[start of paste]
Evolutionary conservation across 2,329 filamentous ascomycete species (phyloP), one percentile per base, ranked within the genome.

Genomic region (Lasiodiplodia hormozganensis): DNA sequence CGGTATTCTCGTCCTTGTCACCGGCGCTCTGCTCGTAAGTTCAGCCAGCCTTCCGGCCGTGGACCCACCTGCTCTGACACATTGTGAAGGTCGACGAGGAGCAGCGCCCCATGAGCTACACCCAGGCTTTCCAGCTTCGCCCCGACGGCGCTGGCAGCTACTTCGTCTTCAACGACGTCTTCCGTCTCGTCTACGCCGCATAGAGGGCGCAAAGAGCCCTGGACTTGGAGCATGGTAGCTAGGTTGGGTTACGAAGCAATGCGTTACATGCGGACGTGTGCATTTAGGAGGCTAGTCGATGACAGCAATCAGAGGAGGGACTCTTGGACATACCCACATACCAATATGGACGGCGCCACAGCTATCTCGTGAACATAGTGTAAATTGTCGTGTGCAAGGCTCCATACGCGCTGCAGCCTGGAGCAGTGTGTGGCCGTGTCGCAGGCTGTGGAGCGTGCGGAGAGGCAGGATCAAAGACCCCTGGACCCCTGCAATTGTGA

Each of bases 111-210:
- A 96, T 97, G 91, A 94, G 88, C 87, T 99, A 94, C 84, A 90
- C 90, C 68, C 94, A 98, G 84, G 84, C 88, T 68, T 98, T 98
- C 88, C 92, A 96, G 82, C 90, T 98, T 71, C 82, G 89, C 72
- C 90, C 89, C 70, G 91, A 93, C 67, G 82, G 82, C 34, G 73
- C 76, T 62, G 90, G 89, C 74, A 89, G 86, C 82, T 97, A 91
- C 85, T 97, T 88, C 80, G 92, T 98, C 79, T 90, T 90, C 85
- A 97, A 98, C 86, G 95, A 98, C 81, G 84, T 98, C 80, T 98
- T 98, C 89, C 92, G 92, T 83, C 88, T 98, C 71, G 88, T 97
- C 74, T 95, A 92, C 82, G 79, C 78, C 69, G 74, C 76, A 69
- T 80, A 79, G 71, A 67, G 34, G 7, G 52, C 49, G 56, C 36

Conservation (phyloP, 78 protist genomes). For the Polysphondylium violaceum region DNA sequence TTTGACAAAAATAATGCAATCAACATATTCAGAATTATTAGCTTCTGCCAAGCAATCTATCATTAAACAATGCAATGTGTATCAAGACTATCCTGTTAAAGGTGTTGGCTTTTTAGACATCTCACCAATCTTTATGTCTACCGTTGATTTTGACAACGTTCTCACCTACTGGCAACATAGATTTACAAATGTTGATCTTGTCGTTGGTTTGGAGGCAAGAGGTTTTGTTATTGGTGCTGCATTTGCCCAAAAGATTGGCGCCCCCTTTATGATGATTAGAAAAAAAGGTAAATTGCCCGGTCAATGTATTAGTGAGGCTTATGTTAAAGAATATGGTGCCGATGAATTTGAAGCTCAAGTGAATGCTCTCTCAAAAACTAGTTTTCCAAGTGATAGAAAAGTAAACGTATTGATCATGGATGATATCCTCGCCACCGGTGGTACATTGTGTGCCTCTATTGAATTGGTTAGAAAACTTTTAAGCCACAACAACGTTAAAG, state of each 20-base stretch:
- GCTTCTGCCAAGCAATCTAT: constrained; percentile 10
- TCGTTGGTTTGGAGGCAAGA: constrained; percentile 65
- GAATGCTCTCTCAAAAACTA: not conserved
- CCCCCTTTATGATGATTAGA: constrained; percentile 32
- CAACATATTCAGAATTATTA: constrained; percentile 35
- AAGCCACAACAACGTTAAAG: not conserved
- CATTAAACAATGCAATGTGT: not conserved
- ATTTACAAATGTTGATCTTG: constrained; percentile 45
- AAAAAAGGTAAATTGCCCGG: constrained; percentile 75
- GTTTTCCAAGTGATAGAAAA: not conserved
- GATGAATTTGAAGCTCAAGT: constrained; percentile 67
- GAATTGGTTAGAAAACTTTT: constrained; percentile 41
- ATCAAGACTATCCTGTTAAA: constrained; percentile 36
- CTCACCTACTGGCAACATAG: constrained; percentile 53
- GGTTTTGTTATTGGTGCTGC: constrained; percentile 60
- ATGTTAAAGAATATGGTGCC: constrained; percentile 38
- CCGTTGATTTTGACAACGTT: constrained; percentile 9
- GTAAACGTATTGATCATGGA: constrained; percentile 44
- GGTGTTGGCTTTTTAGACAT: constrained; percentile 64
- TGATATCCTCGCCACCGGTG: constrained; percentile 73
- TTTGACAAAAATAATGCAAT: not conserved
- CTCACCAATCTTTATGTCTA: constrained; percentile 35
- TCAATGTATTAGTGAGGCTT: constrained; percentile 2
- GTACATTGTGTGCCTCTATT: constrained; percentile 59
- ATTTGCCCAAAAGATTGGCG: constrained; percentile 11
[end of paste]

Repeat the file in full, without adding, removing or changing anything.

Evolutionary conservation across 2,329 filamentous ascomycete species (phyloP), one percentile per base, ranked within the genome.

Genomic region (Lasiodiplodia hormozganensis): DNA sequence CGGTATTCTCGTCCTTGTCACCGGCGCTCTGCTCGTAAGTTCAGCCAGCCTTCCGGCCGTGGACCCACCTGCTCTGACACATTGTGAAGGTCGACGAGGAGCAGCGCCCCATGAGCTACACCCAGGCTTTCCAGCTTCGCCCCGACGGCGCTGGCAGCTACTTCGTCTTCAACGACGTCTTCCGTCTCGTCTACGCCGCATAGAGGGCGCAAAGAGCCCTGGACTTGGAGCATGGTAGCTAGGTTGGGTTACGAAGCAATGCGTTACATGCGGACGTGTGCATTTAGGAGGCTAGTCGATGACAGCAATCAGAGGAGGGACTCTTGGACATACCCACATACCAATATGGACGGCGCCACAGCTATCTCGTGAACATAGTGTAAATTGTCGTGTGCAAGGCTCCATACGCGCTGCAGCCTGGAGCAGTGTGTGGCCGTGTCGCAGGCTGTGGAGCGTGCGGAGAGGCAGGATCAAAGACCCCTGGACCCCTGCAATTGTGA

Each of bases 111-210:
- A 96, T 97, G 91, A 94, G 88, C 87, T 99, A 94, C 84, A 90
- C 90, C 68, C 94, A 98, G 84, G 84, C 88, T 68, T 98, T 98
- C 88, C 92, A 96, G 82, C 90, T 98, T 71, C 82, G 89, C 72
- C 90, C 89, C 70, G 91, A 93, C 67, G 82, G 82, C 34, G 73
- C 76, T 62, G 90, G 89, C 74, A 89, G 86, C 82, T 97, A 91
- C 85, T 97, T 88, C 80, G 92, T 98, C 79, T 90, T 90, C 85
- A 97, A 98, C 86, G 95, A 98, C 81, G 84, T 98, C 80, T 98
- T 98, C 89, C 92, G 92, T 83, C 88, T 98, C 71, G 88, T 97
- C 74, T 95, A 92, C 82, G 79, C 78, C 69, G 74, C 76, A 69
- T 80, A 79, G 71, A 67, G 34, G 7, G 52, C 49, G 56, C 36

Conservation (phyloP, 78 protist genomes). For the Polysphondylium violaceum region DNA sequence TTTGACAAAAATAATGCAATCAACATATTCAGAATTATTAGCTTCTGCCAAGCAATCTATCATTAAACAATGCAATGTGTATCAAGACTATCCTGTTAAAGGTGTTGGCTTTTTAGACATCTCACCAATCTTTATGTCTACCGTTGATTTTGACAACGTTCTCACCTACTGGCAACATAGATTTACAAATGTTGATCTTGTCGTTGGTTTGGAGGCAAGAGGTTTTGTTATTGGTGCTGCATTTGCCCAAAAGATTGGCGCCCCCTTTATGATGATTAGAAAAAAAGGTAAATTGCCCGGTCAATGTATTAGTGAGGCTTATGTTAAAGAATATGGTGCCGATGAATTTGAAGCTCAAGTGAATGCTCTCTCAAAAACTAGTTTTCCAAGTGATAGAAAAGTAAACGTATTGATCATGGATGATATCCTCGCCACCGGTGGTACATTGTGTGCCTCTATTGAATTGGTTAGAAAACTTTTAAGCCACAACAACGTTAAAG, state of each 20-base stretch:
- GCTTCTGCCAAGCAATCTAT: constrained; percentile 10
- TCGTTGGTTTGGAGGCAAGA: constrained; percentile 65
- GAATGCTCTCTCAAAAACTA: not conserved
- CCCCCTTTATGATGATTAGA: constrained; percentile 32
- CAACATATTCAGAATTATTA: constrained; percentile 35
- AAGCCACAACAACGTTAAAG: not conserved
- CATTAAACAATGCAATGTGT: not conserved
- ATTTACAAATGTTGATCTTG: constrained; percentile 45
- AAAAAAGGTAAATTGCCCGG: constrained; percentile 75
- GTTTTCCAAGTGATAGAAAA: not conserved
- GATGAATTTGAAGCTCAAGT: constrained; percentile 67
- GAATTGGTTAGAAAACTTTT: constrained; percentile 41
- ATCAAGACTATCCTGTTAAA: constrained; percentile 36
- CTCACCTACTGGCAACATAG: constrained; percentile 53
- GGTTTTGTTATTGGTGCTGC: constrained; percentile 60
- ATGTTAAAGAATATGGTGCC: constrained; percentile 38
- CCGTTGATTTTGACAACGTT: constrained; percentile 9
- GTAAACGTATTGATCATGGA: constrained; percentile 44
- GGTGTTGGCTTTTTAGACAT: constrained; percentile 64
- TGATATCCTCGCCACCGGTG: constrained; percentile 73
- TTTGACAAAAATAATGCAAT: not conserved
- CTCACCAATCTTTATGTCTA: constrained; percentile 35
- TCAATGTATTAGTGAGGCTT: constrained; percentile 2
- GTACATTGTGTGCCTCTATT: constrained; percentile 59
- ATTTGCCCAAAAGATTGGCG: constrained; percentile 11